It’s in the graphics and sound departments that real differences emerge, and I don’t think these differences are to the benefit of the Atari version. The screens are presented in various monochromatic hues with the only exceptions being the coloured pieces Willy has to collect throughout the game. The lack of colour has the side effect of making the locations look a little dull. Jet Set Willy was designed to take full advantage of the Speccy’s attribute limitations, and while monochrome can look stunning in games tailored for it such as Head Over Heels and Batman, it doesn’t work for the colour clash free (and empty) backgrounds of JSW which in this version now look barer than ever.

The fine background music, written by the great Rob Hubbard, recalls one of my main gripes with Jonathan Cauldwell’s otherwise great Egghead Entertains which had a tune so intense it verged on death metal. It didn’t suit the search and explore element of that game one little bit and, while Hubbard’s tune is better, the same can be said of his music in this game as well. Jet Set Willy is not a poor man’s Super Mario Land. This game is about soaking up atmosphere as you enter each new screen, trying to figure out like a chess player how to safely get through it, and the tune stifles that atmosphere big time. I’m not denying that Rob Hubbard’s music can set a mood – it’s just that with this game, it’s the wrong one.

These two changes undermine the Atari 8-bit version of Jet Set Willy, and it isn’t as good an experience as playing it on the Spectrum. Considering the limitations XXL worked round though, it’s a good conversion that in many ways is faithful to the original, but one wonders why with the multitude of emulators available you wouldn’t just play it on the Speccy (or even the C64) instead of this decoloured version that doesn’t really do the game or the machine full justice. Jet Set Willy 2007 is best summed up as a decent, but compromised attempt to translate a well known (and well worn) milestone in gaming to the Atari. Nice job guys, but what are we supposed to do with it?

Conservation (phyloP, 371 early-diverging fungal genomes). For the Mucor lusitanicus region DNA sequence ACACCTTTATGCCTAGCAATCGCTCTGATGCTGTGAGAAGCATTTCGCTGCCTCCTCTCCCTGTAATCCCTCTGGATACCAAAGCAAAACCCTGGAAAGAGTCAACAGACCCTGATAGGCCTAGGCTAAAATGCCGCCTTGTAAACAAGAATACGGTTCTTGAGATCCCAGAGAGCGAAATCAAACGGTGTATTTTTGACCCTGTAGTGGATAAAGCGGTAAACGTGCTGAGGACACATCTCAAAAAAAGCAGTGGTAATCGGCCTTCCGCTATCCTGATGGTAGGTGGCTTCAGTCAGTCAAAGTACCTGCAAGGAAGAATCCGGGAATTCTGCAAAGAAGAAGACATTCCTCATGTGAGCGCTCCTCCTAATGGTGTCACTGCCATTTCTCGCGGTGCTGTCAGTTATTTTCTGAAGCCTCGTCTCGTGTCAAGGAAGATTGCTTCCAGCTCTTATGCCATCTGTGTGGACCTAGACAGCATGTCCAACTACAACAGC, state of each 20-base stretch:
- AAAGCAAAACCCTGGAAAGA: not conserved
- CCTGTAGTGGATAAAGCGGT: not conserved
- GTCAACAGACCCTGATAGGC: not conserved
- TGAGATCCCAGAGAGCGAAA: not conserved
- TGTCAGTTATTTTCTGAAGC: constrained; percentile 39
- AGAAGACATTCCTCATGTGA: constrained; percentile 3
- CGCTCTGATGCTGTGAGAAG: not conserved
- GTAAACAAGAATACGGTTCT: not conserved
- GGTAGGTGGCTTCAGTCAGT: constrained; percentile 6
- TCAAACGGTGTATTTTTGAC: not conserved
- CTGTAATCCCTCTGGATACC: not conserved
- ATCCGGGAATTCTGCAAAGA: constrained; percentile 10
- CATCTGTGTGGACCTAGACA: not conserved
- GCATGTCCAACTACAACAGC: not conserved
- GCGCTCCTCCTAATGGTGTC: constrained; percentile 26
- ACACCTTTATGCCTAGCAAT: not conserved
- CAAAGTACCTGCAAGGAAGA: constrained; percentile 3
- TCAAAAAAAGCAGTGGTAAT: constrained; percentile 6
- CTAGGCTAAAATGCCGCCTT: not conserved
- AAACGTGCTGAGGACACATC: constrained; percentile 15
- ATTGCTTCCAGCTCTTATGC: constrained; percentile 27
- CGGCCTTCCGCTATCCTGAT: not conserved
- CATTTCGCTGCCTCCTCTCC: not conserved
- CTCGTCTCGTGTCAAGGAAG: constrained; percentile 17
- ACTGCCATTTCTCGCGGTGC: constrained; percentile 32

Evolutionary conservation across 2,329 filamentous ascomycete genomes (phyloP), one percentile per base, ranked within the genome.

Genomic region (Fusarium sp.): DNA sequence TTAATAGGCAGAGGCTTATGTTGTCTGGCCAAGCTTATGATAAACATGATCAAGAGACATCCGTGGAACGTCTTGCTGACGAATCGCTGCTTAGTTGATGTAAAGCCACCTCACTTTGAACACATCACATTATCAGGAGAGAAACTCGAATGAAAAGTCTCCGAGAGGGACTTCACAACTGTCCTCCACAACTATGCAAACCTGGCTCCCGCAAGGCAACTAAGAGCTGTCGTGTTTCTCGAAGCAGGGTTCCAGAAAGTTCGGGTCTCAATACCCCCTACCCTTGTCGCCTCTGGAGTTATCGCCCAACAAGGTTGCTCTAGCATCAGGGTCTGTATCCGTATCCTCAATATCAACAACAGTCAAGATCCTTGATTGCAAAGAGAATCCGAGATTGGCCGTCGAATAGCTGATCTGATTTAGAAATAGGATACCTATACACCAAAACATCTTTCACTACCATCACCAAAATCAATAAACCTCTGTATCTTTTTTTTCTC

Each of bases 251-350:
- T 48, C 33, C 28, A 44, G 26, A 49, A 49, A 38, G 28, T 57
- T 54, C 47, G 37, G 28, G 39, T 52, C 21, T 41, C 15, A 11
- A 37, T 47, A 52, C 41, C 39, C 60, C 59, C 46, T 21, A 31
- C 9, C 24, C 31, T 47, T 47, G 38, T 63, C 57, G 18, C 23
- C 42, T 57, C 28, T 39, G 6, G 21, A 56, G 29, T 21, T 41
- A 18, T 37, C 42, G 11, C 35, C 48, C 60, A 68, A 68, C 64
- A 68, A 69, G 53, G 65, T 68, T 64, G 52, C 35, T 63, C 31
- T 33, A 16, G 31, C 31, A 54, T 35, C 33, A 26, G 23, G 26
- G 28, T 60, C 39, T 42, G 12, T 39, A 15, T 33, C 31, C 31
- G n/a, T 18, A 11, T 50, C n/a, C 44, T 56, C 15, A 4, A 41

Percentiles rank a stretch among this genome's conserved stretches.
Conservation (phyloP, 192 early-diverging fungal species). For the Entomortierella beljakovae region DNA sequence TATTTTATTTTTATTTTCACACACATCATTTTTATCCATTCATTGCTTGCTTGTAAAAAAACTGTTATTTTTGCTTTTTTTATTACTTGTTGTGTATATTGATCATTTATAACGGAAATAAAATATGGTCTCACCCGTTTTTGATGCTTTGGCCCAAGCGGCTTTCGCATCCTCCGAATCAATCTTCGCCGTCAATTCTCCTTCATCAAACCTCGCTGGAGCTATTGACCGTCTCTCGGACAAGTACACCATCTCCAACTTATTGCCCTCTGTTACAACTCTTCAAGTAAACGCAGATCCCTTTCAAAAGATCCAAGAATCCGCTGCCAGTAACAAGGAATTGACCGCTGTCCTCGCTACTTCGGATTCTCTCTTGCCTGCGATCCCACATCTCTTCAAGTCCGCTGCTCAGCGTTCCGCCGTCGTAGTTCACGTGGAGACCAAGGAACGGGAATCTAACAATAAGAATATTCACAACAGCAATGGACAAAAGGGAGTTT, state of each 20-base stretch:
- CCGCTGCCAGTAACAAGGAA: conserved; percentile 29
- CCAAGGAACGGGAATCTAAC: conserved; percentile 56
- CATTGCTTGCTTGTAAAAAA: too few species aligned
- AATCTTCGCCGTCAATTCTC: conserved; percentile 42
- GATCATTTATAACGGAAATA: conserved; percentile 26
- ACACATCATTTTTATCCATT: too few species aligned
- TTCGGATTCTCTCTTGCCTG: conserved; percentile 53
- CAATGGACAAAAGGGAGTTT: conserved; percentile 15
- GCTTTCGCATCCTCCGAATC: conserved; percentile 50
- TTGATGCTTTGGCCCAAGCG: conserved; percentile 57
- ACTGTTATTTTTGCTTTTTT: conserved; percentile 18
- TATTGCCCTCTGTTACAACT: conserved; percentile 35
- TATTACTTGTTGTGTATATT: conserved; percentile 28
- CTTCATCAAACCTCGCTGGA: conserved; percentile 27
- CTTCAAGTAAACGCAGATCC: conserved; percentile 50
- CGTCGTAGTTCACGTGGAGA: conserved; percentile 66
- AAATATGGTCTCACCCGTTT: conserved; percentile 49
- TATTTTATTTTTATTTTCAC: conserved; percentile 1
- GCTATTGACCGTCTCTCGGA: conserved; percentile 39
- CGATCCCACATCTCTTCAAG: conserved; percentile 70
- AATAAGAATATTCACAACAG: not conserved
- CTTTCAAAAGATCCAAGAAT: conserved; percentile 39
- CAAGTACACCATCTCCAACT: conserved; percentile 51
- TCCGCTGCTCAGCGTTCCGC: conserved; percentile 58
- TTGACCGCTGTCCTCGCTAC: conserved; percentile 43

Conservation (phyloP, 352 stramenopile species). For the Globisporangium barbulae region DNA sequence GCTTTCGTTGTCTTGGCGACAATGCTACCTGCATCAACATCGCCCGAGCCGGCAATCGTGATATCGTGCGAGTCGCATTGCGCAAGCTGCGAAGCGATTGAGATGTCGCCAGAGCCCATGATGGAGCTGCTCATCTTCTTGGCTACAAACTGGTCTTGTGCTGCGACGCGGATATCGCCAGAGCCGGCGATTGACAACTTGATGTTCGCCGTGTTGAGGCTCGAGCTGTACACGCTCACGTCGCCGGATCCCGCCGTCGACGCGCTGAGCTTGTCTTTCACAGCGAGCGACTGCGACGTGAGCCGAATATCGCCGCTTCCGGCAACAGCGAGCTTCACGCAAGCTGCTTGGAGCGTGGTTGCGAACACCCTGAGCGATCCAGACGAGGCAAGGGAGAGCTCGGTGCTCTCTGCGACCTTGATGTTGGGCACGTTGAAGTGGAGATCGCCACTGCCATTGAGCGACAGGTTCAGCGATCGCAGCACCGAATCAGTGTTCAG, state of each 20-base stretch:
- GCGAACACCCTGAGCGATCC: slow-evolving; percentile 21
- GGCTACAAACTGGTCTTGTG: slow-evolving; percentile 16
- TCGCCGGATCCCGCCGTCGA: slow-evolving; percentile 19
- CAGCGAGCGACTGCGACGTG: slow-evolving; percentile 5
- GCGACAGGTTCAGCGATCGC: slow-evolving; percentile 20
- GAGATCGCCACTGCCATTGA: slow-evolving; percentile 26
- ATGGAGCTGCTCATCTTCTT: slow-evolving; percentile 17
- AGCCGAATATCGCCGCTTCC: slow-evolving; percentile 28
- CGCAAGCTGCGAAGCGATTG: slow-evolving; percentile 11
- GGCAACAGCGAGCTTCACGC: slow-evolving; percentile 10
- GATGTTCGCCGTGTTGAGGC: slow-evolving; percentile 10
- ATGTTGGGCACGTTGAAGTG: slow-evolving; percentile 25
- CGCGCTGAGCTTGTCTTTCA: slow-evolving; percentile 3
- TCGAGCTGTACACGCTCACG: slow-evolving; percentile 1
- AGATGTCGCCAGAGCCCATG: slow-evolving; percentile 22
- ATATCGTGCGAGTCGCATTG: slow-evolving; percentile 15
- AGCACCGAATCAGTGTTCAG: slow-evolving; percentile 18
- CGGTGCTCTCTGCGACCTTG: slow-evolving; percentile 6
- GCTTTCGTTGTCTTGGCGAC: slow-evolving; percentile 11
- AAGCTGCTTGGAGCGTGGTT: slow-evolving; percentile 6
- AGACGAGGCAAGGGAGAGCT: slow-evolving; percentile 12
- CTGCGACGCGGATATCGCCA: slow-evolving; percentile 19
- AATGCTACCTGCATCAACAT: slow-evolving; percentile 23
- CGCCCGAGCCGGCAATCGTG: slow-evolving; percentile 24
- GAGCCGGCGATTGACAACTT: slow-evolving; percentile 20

Second opinion

Okay, so a quick bout of honesty to begin with; as a gamer, I really haven’t played Jet Set Willy all that much. Yes, a crime that’ll probably see me hung, drawn and quartered by Spectrum fans at some retro gaming event in the future but in my defence I have put quite a bit of time into Manic Miner although you’d probably not believe that to watch me playing it! Of course, I’m well aware of it’s place in the history of at least British game development and how it, Manic Miner and Matthew Smith are almost idolised in some quarters but, apart from some relatively cursory plays back in the day and more recently when Spectrum emulators first became popular, I hadn’t really sat down and given it a proper try. This Atari conversion then is my baptism into all things Jet Set, and during my preparation there was an excuse to spend some time with the Spectrum original and the previous Atari 8-bit port..